One of the last remaining downtown escarpment area houses will be in the hands of the City of Whitehorse.
Whitehorse city council voted 3-2 in favour of third reading on a bylaw to purchase 7220 Seventh Ave. downtown for $250,000.
Councillors Dan Boyd and Samson Hartland voted against the bylaw, both arguing – as they have in the past – that the price should have been lower.
“I feel we’re paying too much, considering the clean up costs,” Boyd said.
Boyd stressed that while he generally supports the city acquiring sites along the clay cliffs where there are concerns around buildings being too close to the escarpment, in this case the cost is just too high.
Hartland had previously also argued the cleanup cost should have been factored into the equation to bring down the purchase price. Ahead of the July 26 vote, he stated his position on it had not changed.
While the city will spend $250,000 to buy the property, it’s budgeted a total of $380,000 for both the purchase and cleanup.
As Pat Ross, the city’s manager of land and building services, told council previously: “Structures remaining on the property after the city acquires ownership will be removed, but they contain hazardous materials that will require special handling and disposal. Backfilling and revegetation will also be required.”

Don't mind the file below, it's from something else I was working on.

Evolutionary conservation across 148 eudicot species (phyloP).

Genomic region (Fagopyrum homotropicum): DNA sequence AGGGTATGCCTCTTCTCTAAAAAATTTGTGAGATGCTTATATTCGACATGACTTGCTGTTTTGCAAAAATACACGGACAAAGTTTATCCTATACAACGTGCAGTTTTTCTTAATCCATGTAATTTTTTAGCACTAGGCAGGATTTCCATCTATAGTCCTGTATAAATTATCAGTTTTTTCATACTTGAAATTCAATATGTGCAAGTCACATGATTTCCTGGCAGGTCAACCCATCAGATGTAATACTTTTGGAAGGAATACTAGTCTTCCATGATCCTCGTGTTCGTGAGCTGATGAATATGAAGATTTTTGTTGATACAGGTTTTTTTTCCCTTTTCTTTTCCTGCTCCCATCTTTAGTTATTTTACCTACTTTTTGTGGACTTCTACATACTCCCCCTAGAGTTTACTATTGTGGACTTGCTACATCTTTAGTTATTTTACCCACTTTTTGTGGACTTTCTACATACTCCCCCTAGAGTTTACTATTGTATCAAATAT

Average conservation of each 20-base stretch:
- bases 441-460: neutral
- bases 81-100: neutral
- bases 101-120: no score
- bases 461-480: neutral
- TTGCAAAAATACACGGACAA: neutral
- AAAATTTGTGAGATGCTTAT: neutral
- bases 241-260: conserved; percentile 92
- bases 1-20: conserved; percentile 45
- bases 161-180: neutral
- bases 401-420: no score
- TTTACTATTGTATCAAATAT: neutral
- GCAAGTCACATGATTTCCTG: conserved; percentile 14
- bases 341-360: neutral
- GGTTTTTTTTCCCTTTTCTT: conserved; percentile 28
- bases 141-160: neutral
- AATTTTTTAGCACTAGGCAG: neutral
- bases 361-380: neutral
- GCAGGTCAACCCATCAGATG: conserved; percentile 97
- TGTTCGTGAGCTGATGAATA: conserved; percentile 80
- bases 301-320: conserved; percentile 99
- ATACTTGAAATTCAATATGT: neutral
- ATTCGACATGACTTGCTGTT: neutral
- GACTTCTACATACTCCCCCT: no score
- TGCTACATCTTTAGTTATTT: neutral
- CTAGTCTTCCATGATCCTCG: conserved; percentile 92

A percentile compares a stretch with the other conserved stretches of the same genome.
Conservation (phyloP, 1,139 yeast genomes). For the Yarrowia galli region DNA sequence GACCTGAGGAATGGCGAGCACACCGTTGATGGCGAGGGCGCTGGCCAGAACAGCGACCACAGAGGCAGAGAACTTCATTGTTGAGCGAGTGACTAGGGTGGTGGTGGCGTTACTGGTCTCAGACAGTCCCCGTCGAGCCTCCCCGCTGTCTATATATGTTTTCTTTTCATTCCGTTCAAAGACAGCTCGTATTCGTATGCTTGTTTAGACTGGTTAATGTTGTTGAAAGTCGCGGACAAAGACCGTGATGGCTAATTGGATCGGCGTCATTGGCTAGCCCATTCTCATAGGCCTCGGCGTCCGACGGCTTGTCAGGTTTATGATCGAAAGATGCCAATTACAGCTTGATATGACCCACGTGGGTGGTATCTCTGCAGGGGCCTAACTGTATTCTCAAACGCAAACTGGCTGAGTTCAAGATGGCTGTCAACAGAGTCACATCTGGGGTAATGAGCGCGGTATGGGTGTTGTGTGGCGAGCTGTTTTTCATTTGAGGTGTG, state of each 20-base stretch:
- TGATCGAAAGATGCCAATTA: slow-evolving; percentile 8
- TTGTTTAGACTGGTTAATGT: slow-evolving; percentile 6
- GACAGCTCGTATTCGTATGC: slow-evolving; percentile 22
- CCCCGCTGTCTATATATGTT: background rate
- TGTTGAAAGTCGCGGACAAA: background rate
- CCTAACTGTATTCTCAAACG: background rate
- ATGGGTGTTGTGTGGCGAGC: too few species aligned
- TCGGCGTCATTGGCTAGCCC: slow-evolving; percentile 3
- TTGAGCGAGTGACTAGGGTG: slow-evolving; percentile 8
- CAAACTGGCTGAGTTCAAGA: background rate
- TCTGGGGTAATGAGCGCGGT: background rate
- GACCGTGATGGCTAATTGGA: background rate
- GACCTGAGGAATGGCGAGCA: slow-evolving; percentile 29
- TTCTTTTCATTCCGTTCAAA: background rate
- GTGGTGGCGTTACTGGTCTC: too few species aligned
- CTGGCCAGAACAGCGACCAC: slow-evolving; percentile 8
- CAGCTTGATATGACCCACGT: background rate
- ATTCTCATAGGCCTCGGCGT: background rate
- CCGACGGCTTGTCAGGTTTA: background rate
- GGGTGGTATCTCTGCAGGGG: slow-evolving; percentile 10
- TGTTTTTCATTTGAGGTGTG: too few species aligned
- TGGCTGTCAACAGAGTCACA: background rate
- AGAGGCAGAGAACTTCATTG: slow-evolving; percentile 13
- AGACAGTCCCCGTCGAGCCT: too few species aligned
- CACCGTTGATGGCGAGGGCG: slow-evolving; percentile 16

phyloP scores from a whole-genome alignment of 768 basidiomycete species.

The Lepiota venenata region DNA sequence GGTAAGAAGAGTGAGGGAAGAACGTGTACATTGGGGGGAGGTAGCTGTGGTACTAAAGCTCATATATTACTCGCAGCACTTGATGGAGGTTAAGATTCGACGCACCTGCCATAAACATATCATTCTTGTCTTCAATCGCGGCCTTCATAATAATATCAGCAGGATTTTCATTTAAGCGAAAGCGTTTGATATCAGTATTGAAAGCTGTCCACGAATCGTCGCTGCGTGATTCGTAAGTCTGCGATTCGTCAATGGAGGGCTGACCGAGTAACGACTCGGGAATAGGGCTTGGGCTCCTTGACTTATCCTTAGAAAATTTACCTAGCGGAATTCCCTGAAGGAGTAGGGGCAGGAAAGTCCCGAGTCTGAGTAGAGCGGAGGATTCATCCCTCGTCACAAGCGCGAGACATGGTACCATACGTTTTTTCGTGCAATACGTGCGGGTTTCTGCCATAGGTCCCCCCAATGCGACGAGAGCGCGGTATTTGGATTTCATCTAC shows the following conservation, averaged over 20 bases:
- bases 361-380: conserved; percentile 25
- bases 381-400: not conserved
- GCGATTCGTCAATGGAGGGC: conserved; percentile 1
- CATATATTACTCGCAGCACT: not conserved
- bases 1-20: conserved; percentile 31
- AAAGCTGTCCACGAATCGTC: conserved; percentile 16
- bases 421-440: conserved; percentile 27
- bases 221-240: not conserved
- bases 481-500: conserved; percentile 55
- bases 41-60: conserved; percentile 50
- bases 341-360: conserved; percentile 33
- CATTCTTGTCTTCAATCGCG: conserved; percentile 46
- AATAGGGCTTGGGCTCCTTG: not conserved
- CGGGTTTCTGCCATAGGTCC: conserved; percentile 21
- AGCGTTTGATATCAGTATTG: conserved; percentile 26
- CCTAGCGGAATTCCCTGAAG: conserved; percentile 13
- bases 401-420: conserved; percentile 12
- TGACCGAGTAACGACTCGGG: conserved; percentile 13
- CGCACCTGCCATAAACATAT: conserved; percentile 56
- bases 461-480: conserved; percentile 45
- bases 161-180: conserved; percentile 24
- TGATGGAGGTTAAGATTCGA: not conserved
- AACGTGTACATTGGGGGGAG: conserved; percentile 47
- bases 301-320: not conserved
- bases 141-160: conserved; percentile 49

The property is one of the last remaining sites identified under the 1970s-era Escarpment Land Acquisition Program, which saw the city work toward purchasing properties near the downtown escarpment.
The program was aimed at moving residents from the area due to concerns over drainage, erosion and potential mudslides of the clay cliffs. A total of 80 properties — including 7220 Seventh Avenue — were identified for the program with the purchase price based on fair market value. Some owners held out and remained on their properties, opting not to be part of the program.
The impacted area is now zoned as environmental protection with no housing permitted.
In the case of 7220 Seventh Avenue, the owner passed away in 2019 with city administration negotiating the purchase with the executor of the estate. While an acquisition bylaw for the city to buy it for $333,000 had come forward to council in March, council members voted to refer it back to administration for further review and negotiation.
The $250,000 price tag was then negotiated and brought forward to council with the first two readings of the bylaw passing July 12.
Before voting in favour of third reading of the bylaw, Coun. Laura Cabott said that while there is no question the city is paying more now for the property than it would have in the 1970s, 80s or 90s, those negotiating the deal worked to come to a fair price on the property, which the owner had paid taxes on for all those decades.
Administration has done what it can to reach a fair price, Cabott said, noting her desire to proceed with the purchase and repurpose the land.
Mayor Dan Curtis and Coun. Jan Stick joined Cabott in voting in favour of third reading. Councillors Steve Roddick and Jocelyn Curteanu were absent from the meeting.
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